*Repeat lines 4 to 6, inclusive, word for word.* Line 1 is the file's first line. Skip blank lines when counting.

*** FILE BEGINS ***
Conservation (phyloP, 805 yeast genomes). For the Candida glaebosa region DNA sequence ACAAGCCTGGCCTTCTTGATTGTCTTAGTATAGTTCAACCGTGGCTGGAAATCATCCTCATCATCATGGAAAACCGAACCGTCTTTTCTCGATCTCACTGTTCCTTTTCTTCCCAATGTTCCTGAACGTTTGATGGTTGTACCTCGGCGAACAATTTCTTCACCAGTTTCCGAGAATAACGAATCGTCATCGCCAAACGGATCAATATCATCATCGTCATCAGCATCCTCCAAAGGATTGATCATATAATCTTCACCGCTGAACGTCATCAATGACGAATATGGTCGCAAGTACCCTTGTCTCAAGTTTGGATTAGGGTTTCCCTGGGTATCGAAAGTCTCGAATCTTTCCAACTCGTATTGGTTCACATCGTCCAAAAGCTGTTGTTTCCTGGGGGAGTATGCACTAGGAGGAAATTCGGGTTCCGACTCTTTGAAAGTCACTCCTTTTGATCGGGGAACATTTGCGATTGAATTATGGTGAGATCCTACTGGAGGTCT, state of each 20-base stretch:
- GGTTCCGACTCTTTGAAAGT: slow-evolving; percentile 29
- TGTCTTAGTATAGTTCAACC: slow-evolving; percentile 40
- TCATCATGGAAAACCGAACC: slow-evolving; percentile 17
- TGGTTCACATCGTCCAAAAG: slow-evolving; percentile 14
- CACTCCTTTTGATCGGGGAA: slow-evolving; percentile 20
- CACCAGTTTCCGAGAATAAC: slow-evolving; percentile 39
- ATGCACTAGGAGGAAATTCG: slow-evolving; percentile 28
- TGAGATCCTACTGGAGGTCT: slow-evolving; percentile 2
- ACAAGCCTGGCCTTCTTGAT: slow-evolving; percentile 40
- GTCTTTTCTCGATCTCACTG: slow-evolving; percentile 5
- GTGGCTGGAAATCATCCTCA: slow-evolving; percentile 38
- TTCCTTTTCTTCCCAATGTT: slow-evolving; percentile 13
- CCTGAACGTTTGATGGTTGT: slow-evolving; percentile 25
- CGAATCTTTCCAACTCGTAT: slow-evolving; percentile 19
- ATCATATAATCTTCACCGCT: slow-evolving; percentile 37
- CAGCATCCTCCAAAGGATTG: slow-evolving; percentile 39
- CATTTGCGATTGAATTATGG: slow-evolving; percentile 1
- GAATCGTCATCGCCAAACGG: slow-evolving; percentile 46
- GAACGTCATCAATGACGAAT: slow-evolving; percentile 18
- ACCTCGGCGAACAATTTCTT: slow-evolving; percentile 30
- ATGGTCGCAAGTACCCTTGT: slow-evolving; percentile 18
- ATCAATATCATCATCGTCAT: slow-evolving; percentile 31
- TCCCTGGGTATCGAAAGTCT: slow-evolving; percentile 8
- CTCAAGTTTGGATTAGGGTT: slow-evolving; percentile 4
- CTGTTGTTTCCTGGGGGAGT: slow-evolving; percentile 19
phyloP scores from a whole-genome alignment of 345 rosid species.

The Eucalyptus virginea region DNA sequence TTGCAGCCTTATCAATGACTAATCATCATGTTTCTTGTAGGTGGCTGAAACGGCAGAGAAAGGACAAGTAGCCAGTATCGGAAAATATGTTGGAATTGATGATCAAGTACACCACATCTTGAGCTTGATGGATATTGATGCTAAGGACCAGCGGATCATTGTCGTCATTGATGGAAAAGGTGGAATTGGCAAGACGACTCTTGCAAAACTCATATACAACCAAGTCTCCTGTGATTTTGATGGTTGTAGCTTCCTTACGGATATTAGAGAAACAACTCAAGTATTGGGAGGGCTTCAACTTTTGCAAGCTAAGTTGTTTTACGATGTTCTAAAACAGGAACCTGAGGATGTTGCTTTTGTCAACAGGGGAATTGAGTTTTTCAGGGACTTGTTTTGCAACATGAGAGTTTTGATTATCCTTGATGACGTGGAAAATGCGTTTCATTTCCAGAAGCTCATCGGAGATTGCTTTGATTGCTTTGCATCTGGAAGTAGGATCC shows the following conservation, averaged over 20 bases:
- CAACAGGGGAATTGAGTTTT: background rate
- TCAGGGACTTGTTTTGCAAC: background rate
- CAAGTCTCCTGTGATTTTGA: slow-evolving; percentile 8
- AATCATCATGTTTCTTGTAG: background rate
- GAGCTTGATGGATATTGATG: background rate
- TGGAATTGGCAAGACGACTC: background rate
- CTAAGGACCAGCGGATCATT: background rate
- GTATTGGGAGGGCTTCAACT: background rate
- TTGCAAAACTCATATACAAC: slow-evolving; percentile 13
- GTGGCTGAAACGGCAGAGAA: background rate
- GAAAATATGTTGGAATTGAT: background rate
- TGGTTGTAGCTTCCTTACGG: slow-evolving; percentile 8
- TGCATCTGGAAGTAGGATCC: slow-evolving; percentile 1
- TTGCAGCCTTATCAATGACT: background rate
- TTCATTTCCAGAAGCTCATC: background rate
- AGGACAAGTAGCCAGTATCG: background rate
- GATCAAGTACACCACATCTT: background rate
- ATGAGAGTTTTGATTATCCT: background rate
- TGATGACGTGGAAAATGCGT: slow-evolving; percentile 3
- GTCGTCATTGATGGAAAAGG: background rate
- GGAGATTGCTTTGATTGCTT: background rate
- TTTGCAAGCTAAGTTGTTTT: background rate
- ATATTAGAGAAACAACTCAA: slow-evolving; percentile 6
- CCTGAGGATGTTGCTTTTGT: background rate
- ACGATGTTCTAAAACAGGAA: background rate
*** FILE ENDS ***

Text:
- TCATCATGGAAAACCGAACC: slow-evolving; percentile 17
- TGGTTCACATCGTCCAAAAG: slow-evolving; percentile 14
- CACTCCTTTTGATCGGGGAA: slow-evolving; percentile 20